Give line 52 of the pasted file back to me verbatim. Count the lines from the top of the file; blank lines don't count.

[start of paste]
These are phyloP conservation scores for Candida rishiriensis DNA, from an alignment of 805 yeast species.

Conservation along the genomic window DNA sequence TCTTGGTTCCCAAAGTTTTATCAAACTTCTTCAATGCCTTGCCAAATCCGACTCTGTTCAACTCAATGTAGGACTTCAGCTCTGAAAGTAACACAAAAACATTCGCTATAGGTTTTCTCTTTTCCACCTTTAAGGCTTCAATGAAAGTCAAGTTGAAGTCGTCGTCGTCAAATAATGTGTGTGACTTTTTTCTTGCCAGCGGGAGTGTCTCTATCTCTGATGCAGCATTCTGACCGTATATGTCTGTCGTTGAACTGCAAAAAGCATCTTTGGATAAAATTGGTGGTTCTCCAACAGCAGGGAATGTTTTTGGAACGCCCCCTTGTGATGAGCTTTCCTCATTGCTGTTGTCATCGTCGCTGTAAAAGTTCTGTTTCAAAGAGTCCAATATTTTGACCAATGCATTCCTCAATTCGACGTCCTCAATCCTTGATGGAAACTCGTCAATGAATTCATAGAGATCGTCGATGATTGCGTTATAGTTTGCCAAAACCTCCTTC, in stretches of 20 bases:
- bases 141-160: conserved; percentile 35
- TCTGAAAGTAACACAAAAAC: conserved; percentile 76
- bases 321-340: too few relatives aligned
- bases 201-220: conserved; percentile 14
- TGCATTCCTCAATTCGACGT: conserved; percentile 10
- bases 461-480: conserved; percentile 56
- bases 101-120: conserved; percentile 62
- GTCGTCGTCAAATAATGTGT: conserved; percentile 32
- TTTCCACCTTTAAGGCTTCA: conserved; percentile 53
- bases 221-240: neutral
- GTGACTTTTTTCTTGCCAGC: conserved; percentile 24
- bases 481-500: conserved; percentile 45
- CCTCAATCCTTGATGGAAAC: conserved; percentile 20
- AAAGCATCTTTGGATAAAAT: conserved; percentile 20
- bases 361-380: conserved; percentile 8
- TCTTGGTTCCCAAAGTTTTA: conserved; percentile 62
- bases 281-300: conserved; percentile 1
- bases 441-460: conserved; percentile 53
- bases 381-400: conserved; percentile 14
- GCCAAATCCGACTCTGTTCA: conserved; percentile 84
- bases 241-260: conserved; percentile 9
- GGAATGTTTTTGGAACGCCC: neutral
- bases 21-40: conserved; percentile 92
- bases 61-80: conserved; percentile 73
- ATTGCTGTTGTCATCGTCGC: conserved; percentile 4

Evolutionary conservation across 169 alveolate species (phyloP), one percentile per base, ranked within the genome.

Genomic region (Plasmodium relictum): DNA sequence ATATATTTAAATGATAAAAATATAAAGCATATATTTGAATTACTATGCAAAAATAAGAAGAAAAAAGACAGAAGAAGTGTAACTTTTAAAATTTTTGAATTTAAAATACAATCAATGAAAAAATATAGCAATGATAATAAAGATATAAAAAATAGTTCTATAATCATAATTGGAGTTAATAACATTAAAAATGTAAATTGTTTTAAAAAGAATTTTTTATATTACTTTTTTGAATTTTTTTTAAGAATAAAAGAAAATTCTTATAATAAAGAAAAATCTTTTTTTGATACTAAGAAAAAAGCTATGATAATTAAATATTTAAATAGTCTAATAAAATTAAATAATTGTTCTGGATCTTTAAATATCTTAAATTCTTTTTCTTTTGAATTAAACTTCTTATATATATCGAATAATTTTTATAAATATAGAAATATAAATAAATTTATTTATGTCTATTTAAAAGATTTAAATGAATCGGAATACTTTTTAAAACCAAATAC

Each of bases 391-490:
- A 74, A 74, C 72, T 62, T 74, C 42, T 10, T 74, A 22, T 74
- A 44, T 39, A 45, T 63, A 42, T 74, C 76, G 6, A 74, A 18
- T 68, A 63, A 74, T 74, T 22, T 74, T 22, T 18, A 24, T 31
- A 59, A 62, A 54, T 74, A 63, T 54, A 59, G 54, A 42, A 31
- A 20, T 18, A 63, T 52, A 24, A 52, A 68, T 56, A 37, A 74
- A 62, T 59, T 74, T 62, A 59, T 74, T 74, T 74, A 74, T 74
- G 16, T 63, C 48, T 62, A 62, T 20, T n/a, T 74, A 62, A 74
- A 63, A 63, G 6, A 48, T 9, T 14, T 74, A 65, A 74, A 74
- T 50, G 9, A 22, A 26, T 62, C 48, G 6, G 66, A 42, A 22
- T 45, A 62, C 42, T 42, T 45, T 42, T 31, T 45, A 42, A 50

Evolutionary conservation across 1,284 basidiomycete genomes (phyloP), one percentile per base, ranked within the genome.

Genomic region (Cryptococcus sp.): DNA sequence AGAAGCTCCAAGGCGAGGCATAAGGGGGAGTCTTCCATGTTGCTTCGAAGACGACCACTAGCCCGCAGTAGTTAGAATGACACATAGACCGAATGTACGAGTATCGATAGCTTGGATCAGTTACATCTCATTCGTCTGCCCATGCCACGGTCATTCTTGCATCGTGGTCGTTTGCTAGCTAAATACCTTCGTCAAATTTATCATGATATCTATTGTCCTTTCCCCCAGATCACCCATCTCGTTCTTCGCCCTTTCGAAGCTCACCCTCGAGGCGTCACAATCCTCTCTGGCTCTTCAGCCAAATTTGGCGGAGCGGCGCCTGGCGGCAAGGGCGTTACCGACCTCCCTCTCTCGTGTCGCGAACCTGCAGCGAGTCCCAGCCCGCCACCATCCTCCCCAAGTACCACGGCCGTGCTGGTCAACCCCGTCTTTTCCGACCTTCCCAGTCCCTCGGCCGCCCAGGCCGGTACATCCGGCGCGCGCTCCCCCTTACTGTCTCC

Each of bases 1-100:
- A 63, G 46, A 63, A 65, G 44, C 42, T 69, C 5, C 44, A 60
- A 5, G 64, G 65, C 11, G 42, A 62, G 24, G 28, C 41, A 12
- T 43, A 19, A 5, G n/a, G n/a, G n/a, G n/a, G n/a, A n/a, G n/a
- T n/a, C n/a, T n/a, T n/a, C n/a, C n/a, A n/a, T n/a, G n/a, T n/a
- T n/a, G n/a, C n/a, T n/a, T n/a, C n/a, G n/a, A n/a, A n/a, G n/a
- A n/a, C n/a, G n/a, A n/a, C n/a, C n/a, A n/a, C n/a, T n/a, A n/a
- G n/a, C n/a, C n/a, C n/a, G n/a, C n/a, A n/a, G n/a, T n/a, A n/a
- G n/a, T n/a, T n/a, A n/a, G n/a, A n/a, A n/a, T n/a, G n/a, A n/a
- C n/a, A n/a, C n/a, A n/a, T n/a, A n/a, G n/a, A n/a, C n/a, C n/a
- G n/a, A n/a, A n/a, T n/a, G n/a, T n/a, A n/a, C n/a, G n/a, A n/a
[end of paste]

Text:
- C n/a, A n/a, C n/a, A n/a, T n/a, A n/a, G n/a, A n/a, C n/a, C n/a